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However, in the same ways that we teach strategies for other areas of maths, we can also teach strategies to solve maths problems. The first and most important step is to read the problem carefully to understand what you're asked to find out and what information you have been given. They can then work out the solution from the diagram that has been drawn.When solving maths problems, students should be encouraged to follow a general problem solving procedure. Underlining the important information is also useful so you have all the important numbers/facts to hand. The guess and check strategy can be helpful for many types of problems.Setting up a table and filling in the information given in the question is a great way to organize things and provide a visual so that the “rule” of the pattern can be determined.
Making a list is a strategy that will help students sort out the information that has been given in the problem.
Once the students can see all of the possibilities for the solution, they can then attempt to solve the problem more easily.
As I mentioned when I discussed problem solving by making a list, finding a pattern can be immensely helpful and save a lot of time when working on a word problem.
Sometimes, however, a student may not recognize the pattern right away, or may get bogged down with all the details of the question.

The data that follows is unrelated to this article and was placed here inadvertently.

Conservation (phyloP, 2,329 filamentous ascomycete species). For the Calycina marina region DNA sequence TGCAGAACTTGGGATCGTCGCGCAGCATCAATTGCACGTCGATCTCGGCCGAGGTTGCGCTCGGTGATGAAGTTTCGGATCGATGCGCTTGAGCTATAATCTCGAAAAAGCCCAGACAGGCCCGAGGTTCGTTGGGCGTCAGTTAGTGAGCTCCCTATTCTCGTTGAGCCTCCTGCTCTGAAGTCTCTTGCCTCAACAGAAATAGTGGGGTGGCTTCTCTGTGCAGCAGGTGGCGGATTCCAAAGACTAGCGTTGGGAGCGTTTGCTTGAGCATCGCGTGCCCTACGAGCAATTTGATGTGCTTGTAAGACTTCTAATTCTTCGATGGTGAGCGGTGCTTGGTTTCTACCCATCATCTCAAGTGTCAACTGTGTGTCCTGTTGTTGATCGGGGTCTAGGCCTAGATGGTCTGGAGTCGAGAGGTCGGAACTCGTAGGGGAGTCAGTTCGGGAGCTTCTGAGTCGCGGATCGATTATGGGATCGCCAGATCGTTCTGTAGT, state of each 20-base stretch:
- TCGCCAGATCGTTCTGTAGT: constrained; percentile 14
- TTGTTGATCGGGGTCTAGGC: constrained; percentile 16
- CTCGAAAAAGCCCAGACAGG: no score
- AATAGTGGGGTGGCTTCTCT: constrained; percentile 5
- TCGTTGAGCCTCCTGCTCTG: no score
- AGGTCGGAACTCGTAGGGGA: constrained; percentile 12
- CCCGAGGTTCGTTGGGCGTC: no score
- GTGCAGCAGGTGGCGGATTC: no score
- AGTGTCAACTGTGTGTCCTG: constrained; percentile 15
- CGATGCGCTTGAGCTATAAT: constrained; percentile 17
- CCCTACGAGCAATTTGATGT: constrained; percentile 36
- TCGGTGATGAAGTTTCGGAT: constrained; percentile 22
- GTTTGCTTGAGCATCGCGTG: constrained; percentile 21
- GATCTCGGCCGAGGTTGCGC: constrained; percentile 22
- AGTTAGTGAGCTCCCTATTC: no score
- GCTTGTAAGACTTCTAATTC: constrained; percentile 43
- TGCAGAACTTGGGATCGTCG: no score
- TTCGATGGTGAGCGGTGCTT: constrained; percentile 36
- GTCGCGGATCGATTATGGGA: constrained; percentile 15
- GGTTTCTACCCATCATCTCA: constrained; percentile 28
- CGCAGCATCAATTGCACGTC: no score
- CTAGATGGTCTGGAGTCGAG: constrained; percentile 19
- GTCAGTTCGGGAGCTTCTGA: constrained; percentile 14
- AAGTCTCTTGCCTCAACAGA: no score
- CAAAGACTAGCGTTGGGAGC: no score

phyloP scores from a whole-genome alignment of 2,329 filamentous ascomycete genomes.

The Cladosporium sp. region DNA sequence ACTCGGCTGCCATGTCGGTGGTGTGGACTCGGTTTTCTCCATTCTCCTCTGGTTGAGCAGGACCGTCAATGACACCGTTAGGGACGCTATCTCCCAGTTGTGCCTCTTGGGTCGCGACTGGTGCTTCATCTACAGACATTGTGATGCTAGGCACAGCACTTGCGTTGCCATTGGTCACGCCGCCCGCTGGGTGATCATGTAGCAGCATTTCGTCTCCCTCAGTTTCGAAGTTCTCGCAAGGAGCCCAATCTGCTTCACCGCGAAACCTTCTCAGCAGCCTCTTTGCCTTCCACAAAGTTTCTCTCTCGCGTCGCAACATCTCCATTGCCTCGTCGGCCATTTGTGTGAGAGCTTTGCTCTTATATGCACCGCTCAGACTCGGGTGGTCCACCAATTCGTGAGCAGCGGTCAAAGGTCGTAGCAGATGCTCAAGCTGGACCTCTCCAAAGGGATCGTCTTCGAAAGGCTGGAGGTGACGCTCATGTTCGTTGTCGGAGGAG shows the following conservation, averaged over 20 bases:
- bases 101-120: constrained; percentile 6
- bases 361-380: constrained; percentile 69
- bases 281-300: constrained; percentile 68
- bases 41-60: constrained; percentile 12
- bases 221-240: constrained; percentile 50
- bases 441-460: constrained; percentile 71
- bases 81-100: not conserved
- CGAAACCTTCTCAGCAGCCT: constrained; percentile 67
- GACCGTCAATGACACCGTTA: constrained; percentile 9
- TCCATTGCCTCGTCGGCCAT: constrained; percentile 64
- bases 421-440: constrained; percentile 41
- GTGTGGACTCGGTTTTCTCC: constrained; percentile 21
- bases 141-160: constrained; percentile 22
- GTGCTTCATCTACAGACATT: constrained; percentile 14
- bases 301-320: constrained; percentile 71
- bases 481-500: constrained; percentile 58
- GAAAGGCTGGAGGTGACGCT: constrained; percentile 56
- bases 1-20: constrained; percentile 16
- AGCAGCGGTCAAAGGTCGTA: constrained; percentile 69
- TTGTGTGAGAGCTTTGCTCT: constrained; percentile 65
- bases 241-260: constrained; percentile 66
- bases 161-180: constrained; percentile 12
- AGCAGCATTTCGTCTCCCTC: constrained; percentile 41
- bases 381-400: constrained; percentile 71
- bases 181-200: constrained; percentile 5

This removes the tedious work of completing a table, which is especially nice if a lot of computation is involved.
But a table is also great for kids who struggle with math, because it gives them a way to get to the solution even if they have a hard time finding the pattern, or aren’t confident that they are using the “rule” correctly.Using a table is a good way to sort out and organise the information that has been given in the question.The information that has been set out in the table will hopefully lead students to the correct solution.When this happens the students will be able to make the problem more simple by dividing it into smaller and easiest steps, such as rewording the problem using smaller numbers.These strategies are really useful in helping to solve maths problems.This problem solving unit covering “Make a List or Table” is one of 9 units focusing on 8 problem solving strategies plus a series of Mixed Problems in which students decide on the most appropriate strategy to solve each problem.The colorful graphics in each unit are specially designed to interest and motivate the students to try the problems.Anyone who has taught maths for any length of time will know how difficult it can be to teach pupils to solve maths problems out of context. There are a number of strategies that can be used to solve maths problems, as follows: Creating a diagram can help mathematicians to picture the problem and find the solution.Present pupils with a familiar setting or a sum that they've tackled before then they're usually fine, but turn it into an unfamiliar problem then it's a different matter. To create a diagram, the problem must be read carefully and the information that has been given to them in the question drawn into the diagram.Once the pattern has been identified, the students can predict what will happen next and then continue the pattern to find the correct solution.Working backwards is an excellent strategy to use when the final outcome of the problem has already been given.